I filed a complaint to Instagram for a copyright violation which I’ve since cancelled, and here’s why. The following day, having clearly seen some sense, they responded to me.

It was an opening to a line of communication, at last. It did nothing to help though because it was an anonymous Instagram direct message rather than the e-mail I’d asked for. Their message seemed to be worded strangely at the start, which further aroused my suspicion of this company deliberately employing the marketing method I’d suspected. ‘We never intended to misuse your image’ is the phrase that to me that got me thinking. Misuse is a legal term which I hadn’t mentioned in my comments, so why would they use this term in their message? Well, combined with them further saying that they credited me, my thoughts were reinforced. It was highly likely that they take images from photographers without prior permission and hope that ‘exposure’ is sufficient compensation. Let me tell you – exposure doesn’t put food on my table. Here’s my response:

I took the opportunity to touch on some points pertinent to image licencing, such as usage, time, audience and size. I also pointed out that I was onto them and I had their plan figured out, ending with a reminder that it was communication by e-mail that I’d asked for. Finally, they sent an e-mail which aroused my suspicions even further.

The e-mail was fairly succinct and immediately made a monetary offer. This demonstrates quite clearly that they know I mean what I’m saying and that they know they’re at fault. To be honest, their offer is far lower than what could be achieved through legal action, but I was willing to accept in the interests of preventing any escalation. Ther interesting thing is that their offer is exactly the market value of such an image. A small image for social media for such an audience size is licenced through Getty Images for £50. Is this further proof that they know what they’re doing, or merely a coincidence? I know my thoughts on the matter. My final communication was this:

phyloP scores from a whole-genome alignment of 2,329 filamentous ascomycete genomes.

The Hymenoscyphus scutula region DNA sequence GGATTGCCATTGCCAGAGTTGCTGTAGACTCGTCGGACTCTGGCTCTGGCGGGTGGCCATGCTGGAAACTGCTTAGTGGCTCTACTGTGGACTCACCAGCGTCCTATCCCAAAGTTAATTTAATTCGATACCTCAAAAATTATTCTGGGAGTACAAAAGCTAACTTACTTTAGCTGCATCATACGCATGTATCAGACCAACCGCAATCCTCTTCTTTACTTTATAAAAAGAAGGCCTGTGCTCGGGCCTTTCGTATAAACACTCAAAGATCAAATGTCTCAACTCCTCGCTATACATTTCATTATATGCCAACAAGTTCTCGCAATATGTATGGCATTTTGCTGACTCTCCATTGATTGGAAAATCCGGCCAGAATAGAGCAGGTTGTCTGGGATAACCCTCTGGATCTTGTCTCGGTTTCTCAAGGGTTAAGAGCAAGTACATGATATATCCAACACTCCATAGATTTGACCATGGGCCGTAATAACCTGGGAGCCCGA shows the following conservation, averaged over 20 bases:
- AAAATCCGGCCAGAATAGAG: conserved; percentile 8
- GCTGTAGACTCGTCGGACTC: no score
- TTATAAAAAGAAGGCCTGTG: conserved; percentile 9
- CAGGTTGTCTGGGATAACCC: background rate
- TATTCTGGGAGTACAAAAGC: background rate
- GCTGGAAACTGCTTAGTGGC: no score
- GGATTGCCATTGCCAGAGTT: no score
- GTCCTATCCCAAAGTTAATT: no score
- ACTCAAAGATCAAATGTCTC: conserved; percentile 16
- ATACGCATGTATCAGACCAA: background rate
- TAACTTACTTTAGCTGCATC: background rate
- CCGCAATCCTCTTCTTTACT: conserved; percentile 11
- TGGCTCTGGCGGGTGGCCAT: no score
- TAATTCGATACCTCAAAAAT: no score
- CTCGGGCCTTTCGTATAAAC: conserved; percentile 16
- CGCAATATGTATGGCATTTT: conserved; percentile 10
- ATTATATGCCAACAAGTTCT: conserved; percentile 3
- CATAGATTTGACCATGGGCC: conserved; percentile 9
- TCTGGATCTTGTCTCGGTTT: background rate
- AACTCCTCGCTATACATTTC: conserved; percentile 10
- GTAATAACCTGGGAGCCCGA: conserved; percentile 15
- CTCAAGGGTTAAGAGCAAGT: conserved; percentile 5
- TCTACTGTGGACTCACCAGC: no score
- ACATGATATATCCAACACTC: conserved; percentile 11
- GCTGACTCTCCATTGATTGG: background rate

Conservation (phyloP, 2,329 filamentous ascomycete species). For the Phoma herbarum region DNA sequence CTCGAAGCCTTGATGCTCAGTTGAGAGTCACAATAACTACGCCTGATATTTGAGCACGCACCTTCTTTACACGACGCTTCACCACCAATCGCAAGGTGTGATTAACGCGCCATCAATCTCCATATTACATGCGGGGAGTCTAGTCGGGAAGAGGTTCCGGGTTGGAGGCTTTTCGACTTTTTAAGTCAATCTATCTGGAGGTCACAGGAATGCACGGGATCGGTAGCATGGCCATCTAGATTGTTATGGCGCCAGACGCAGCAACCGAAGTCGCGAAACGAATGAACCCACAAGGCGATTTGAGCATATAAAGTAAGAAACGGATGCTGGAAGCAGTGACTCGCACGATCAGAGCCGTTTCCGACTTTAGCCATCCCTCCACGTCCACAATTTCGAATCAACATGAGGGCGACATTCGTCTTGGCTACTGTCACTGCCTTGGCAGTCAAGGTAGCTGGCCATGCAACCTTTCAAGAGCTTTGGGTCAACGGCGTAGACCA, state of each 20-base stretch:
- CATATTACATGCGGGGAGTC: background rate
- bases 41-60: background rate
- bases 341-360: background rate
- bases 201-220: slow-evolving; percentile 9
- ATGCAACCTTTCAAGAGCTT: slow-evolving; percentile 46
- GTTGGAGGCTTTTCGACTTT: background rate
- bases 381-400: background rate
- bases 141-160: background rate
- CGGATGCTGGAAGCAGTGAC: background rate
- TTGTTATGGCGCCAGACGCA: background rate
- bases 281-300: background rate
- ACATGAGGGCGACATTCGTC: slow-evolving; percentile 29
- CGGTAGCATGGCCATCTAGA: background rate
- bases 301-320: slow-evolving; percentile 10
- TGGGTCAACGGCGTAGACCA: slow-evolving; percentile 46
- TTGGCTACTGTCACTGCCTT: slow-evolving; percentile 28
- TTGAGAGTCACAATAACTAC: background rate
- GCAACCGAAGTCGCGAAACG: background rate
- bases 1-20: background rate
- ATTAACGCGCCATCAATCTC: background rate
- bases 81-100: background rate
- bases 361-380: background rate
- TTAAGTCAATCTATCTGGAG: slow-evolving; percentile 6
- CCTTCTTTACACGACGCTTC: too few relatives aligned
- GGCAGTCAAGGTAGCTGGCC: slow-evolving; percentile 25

I’m still waiting for the £50 to arrive in my account. This company clearly knew what they were doing and it makes me wonder just how many others are exploiting the good nature of photographers on social media who are happy to receive ‘exposure’ and ‘credit’ for their images when they discover retrospectively that their photos have been used to fulfil somebody’s marketing needs.

It’s nearly 2021 (which couldn’t come sooner!) and image theft is still taking place. As photographers and other creatives, we need to take action against any misuse of our images and know our rights. Copyright laws vary throughout the world but there’s one common trend – something we create is our intellectual property and any unauthorised use is something we can take legal action against. The fact that in this case I settled for the market value serves to demonstrate that our rights exist and these companies are aware of that. We should be in a position where image theft doesn’t happen, but until we reach that point we need to protect our work and our livelihood.